U.S. Appeals Court Judge William Pryor (11th Circuit), a devout Catholic, wrote an interesting, short reflection last week about a judge’s duty to avoid “material cooperation” with evil. I apologize in advance for applying his explanation to a subject he was not addressing, but I do so because the subject is not just timely but perhaps urgent.
Judge Pryor’s insights should, I argue, be considered by those in positions of public trust who consider endorsing someone who is running to be our president and thus leader of the free world.
“Material cooperation occurs when the cooperator assists the actor by performing an act that is not necessarily evil,” wrote Pryor. Later: “The Catechism explains that ‘[a]nyone who uses the power at his disposal in such a way that it leads others to do wrong becomes guilty of scandal and responsible for the evil that he has directly or indirectly encouraged.’ The Catechism also states that ‘[s]candal can be provoked by laws or institutions, by fashion or opinion.’ For judges and lawyers [and – this is Quin speaking – for public officials, too] there is a special danger of scandal, because ‘[s]candal is grave when given by those who by nature or office are obliged to teach and educate others.’”
In that light, an endorsement, which in itself is not an evil, becomes unacceptable “material cooperation” if it is used to teach, educate, or encourage others to do that which is not just arguably mistaken but borders on intrinsic evil.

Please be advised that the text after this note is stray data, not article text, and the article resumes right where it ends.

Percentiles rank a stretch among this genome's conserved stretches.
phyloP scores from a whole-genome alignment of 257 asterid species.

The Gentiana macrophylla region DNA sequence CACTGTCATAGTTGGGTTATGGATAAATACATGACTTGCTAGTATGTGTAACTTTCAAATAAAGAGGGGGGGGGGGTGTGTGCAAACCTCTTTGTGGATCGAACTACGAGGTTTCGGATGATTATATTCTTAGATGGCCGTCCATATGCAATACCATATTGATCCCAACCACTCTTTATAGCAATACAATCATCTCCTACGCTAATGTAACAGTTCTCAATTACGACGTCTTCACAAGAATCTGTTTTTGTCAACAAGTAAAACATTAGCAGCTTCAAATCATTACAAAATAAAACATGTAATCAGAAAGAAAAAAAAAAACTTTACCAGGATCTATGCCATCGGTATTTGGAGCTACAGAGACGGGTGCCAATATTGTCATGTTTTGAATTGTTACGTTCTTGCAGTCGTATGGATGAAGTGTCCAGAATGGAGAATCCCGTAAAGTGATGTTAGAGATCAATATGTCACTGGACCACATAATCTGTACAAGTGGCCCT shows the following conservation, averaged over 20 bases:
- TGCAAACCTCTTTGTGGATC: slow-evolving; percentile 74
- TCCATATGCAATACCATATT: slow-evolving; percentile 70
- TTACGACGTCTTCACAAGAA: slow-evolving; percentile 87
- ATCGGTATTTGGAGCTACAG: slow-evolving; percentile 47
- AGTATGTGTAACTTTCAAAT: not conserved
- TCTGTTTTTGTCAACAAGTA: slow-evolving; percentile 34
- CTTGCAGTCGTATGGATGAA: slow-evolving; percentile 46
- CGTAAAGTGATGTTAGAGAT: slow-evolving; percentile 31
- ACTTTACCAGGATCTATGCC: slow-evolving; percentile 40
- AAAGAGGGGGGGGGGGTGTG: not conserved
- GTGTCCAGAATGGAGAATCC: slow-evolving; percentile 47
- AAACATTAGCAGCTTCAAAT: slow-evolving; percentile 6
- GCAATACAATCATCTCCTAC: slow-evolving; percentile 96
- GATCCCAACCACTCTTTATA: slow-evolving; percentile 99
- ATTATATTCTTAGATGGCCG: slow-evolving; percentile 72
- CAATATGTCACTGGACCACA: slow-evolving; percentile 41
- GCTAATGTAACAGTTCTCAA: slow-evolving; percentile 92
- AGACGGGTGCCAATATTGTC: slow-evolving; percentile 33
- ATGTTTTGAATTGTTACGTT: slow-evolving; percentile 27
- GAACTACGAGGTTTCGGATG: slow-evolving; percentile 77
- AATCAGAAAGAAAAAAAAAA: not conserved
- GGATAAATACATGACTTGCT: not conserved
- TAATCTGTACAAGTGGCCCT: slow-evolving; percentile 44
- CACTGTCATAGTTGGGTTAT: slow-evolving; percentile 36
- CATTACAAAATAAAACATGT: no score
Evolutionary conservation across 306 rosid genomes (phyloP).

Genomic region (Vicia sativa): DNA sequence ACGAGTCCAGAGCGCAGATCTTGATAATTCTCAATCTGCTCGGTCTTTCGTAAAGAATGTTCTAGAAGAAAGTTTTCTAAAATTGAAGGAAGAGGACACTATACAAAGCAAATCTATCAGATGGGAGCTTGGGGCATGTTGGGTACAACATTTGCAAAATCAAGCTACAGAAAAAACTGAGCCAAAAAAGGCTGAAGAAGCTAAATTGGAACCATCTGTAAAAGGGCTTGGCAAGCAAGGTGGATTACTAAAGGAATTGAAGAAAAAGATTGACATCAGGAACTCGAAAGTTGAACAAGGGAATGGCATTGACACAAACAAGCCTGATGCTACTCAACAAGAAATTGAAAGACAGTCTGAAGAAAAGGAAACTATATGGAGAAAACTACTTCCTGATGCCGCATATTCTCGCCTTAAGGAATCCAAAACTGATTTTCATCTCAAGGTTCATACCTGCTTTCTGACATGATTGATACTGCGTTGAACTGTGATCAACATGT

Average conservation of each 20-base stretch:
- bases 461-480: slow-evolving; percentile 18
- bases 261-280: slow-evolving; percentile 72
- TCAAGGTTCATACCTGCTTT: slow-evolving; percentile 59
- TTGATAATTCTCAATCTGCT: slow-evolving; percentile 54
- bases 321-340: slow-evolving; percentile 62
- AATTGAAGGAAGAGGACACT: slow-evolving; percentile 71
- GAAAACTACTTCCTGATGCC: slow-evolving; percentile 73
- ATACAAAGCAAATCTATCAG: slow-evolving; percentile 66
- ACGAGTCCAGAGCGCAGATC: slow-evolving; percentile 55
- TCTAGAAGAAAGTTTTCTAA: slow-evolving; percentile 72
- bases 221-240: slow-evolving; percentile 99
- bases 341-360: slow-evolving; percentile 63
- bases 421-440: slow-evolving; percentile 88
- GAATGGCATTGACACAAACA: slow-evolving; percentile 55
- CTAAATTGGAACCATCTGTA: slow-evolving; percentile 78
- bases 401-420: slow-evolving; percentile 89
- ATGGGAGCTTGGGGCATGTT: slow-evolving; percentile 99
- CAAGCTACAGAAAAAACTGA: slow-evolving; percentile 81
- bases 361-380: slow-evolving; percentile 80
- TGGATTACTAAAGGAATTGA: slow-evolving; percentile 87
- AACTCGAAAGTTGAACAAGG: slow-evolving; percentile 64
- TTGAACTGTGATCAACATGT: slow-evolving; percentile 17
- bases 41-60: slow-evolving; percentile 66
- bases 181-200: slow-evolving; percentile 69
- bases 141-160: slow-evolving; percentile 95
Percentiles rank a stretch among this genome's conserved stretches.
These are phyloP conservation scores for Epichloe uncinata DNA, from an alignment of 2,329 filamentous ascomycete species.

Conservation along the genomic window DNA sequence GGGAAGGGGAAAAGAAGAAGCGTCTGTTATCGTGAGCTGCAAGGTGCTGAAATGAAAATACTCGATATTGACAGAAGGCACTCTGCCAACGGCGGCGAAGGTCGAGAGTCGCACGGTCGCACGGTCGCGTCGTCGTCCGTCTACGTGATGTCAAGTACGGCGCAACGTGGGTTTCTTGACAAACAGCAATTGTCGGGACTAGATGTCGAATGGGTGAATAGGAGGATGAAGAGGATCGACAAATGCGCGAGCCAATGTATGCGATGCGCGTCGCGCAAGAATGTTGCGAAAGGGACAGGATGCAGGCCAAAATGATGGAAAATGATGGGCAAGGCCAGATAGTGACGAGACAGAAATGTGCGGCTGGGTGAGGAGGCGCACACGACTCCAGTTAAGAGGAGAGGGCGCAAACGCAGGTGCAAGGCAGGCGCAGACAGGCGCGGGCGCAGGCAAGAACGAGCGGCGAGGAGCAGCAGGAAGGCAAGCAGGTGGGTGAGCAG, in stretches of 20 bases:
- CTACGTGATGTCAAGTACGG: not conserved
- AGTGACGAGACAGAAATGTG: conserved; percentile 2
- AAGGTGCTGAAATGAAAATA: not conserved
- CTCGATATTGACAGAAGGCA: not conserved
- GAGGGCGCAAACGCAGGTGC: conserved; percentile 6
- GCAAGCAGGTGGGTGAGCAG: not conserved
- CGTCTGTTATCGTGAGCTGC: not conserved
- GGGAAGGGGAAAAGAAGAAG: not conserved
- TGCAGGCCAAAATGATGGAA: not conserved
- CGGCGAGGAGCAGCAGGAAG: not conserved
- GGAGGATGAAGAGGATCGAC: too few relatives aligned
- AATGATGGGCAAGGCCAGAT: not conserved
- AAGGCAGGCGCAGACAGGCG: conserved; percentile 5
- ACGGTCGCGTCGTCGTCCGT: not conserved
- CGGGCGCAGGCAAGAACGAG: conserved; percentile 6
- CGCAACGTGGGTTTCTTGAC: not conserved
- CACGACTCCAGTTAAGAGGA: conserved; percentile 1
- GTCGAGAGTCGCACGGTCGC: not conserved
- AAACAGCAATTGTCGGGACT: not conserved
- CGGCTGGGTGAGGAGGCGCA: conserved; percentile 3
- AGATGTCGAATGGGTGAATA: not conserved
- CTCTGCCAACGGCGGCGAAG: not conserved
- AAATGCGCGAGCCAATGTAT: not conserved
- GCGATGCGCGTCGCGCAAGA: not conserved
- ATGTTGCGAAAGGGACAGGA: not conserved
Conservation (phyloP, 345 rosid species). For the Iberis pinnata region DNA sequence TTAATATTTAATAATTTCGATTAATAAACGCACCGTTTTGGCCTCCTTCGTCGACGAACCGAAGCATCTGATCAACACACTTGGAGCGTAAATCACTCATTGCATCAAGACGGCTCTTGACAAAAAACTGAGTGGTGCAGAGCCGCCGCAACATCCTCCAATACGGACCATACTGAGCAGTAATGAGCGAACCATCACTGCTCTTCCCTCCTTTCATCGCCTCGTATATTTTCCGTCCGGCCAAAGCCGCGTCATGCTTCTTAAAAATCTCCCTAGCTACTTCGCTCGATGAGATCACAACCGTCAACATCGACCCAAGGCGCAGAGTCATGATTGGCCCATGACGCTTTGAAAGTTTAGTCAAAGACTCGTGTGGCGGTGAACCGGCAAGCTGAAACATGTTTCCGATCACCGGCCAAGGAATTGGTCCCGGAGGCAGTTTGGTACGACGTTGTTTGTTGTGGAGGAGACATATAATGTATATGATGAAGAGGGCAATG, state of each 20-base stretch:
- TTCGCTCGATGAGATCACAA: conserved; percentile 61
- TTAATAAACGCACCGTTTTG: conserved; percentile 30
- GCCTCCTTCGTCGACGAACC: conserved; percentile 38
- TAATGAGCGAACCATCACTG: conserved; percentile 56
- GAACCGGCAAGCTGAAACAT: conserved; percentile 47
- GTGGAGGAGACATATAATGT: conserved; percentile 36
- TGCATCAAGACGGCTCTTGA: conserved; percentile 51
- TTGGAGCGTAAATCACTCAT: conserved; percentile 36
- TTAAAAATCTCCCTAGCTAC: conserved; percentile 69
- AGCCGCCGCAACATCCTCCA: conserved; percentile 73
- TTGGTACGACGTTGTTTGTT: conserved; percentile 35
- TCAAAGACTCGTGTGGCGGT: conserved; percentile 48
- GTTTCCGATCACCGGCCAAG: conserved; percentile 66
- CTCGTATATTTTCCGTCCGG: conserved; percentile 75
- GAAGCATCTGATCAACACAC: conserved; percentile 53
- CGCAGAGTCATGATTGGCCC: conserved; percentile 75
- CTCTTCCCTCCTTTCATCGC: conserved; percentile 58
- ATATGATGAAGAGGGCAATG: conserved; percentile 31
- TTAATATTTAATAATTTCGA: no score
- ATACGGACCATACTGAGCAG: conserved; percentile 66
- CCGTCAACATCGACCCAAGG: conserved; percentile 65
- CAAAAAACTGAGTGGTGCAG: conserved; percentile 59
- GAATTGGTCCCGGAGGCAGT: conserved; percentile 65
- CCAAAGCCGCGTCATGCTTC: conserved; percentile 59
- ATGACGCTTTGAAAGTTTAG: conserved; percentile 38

Let’s avoid names here (although the references will be obvious), because the point is not the politics of this but the underlying, theological considerations.
It at least borders on intrinsic evil for a man to incite crowds, repeatedly, to violence – to repeatedly suggest that the crowd punch or “knock the cr**” out of,” and send out “on stretchers,” protesters; and to pledge, as a speaker, to provide financial means to pay the legal costs of those who might throw the punches. It borders on intrinsic evil, once punches have been thrown even against those who have not thrown punches themselves, to say that such behavior is “what we need a little bit more of.”
It likewise at least borders on intrinsic evil to liken an opponent to a child molester, to lie repeatedly and extravagantly in public forums, to refuse to back down from an old statement that the Chinese government “almost blew it” by not immediately responding forcefully enough to students in Tiananmen Square who were asking for more freedom (before being crushed by Chinese tanks).
It likewise borders on intrinsic evil to repeatedly – repeatedly — send out to tens of thousands of followers (via “retweets”) messages sent by open, self-identified white supremacists, and then to repeatedly refuse (before finally, seemingly grudgingly, to agree) to renounce support from the Ku Klux Klan.
And it is indisputably an intrinsic evil to pledge to deliberately target and kill wives and children of terrorists – not just to accept as “collateral damage,” but to specifically target them – in order to teach terrorists a lesson.
If somebody does not just one of those things, but all of them, then it is more likely than not that the most objective and learned of moral philosophers would pronounce it an intrinsic evil for such a man to be leader of the free world.
And for a public official or a prominent political and moral leader to endorse such a man for the presidency almost surely would amount to a material cooperation with evil.